At AAT-AD/PD, Fresser presented results from the two-year Phase 2 ADAMANT trial. It enrolled 196 people who had mild AD by NIA-AA criteria, along with medial temporal lobe atrophy by MRI or, in a few cases, cerebrospinal fluid Aβ and tau levels consistent with AD. Fresser did not give a breakdown of how many participants had MRI and/or lumbar punctures at baseline. Participants were from eight European countries, with an average age of 71 and MMSE of 23. They received subcutaneous injections of 40 μg AADvac1 or placebo once a month for six months, followed by quarterly booster doses thereafter. Altogether, participants received 11 doses of vaccine and were followed for two years.
Initially, there were 117 participants in the active and 79 in the placebo group. About 17 percent dropped out, leaving 100 active and 63 placebo by the end. Fresser noted that he had planned for 25 percent dropouts, so the study remained well-powered. The primary outcome was safety, which was met. The vaccine was well-tolerated, with no difference in adverse events between the vaccine and placebo groups except for more injection-site reactions in the former. A secondary outcome, immunogenicity, was also positive, Fresser claimed. Throughout the trial, participants maintained about 1.5 μg/ml antibodies, which Fresser called a robust immune response to the vaccine. Most participants produced antibodies with an affinity for tau of 1 nM or better, similar to the affinity of tau monoclonal antibodies. These were the only two parameters Fresser showed to characterize the immune response. However, in an email to Alzforum, Fresser said that, based on analysis of a prior Phase 1 trial, these antibodies are mainly of the IgG1 isotype and bind to aggregated tau in tissue slices from AD, PSP, CBD, and FTD brains. They also inhibit neuronal uptake of pathologic tau in cellular assays, Fresser wrote.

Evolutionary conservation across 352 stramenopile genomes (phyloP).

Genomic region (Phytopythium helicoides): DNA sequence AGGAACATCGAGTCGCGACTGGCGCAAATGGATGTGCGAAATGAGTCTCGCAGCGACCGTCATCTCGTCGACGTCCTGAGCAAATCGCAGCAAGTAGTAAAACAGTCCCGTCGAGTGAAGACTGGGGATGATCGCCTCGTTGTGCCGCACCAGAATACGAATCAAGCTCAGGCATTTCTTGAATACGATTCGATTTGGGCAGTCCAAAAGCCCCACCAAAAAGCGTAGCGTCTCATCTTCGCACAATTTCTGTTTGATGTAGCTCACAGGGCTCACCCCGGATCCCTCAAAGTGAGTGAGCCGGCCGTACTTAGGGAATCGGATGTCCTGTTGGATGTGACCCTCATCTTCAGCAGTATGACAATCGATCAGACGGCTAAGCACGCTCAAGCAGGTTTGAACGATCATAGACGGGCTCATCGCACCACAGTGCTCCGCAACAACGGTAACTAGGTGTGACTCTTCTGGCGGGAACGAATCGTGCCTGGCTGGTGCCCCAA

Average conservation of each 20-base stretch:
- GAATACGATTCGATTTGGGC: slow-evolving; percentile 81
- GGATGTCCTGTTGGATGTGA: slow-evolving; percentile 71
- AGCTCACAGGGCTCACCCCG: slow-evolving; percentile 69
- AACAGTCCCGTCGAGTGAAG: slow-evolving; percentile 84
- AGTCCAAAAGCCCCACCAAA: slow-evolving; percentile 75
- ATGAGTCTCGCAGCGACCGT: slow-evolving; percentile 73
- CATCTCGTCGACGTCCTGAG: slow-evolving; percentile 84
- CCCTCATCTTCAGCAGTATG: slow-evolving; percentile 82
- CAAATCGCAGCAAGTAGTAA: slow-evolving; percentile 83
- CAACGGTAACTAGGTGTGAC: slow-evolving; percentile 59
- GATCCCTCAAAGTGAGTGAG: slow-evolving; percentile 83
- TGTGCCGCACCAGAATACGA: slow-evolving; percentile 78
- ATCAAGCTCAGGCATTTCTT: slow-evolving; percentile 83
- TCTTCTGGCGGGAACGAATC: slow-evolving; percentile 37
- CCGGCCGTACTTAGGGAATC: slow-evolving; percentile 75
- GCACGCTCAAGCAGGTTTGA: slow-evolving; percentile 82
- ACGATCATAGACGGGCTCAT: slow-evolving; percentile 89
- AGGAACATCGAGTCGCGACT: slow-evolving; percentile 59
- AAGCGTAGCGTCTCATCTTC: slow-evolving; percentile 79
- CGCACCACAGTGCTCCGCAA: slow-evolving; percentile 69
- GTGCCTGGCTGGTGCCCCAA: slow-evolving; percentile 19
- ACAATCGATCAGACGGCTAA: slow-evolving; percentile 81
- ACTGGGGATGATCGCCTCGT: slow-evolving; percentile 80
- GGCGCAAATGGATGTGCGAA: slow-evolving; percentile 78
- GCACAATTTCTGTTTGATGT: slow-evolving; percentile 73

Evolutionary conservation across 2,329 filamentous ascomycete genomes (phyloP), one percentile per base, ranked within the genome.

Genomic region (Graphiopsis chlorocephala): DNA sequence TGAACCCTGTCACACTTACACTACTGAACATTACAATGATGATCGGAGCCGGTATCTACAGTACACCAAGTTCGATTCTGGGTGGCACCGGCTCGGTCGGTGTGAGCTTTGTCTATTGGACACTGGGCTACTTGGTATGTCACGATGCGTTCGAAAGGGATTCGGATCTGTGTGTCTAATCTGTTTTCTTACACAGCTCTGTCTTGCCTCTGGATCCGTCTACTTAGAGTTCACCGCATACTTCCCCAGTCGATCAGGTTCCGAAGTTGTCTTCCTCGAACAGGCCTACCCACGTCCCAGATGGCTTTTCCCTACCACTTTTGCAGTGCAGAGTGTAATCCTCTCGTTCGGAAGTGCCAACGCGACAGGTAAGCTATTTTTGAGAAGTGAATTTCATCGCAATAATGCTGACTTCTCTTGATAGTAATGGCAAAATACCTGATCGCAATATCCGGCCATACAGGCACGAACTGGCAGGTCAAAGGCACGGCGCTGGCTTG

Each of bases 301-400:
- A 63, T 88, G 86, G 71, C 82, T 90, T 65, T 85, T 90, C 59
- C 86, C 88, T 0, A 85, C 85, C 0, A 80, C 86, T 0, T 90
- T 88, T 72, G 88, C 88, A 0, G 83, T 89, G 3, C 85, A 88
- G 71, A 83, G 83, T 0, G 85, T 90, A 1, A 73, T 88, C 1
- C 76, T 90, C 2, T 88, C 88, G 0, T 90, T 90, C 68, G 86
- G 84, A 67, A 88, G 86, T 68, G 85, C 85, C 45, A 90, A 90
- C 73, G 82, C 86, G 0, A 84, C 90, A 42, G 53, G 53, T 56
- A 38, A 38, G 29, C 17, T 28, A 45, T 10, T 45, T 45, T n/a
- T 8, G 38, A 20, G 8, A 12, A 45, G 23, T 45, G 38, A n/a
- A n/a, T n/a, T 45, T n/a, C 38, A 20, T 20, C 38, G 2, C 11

For exploratory biomarkers, Axon researchers report a marked effect on plasma NfL, which is thought to flag neurodegeneration. In normal aging, plasma NfL has been shown to rise about 14 percent over two years, while in mild AD, it goes up by 24 percent (Mattsson et al., 2019).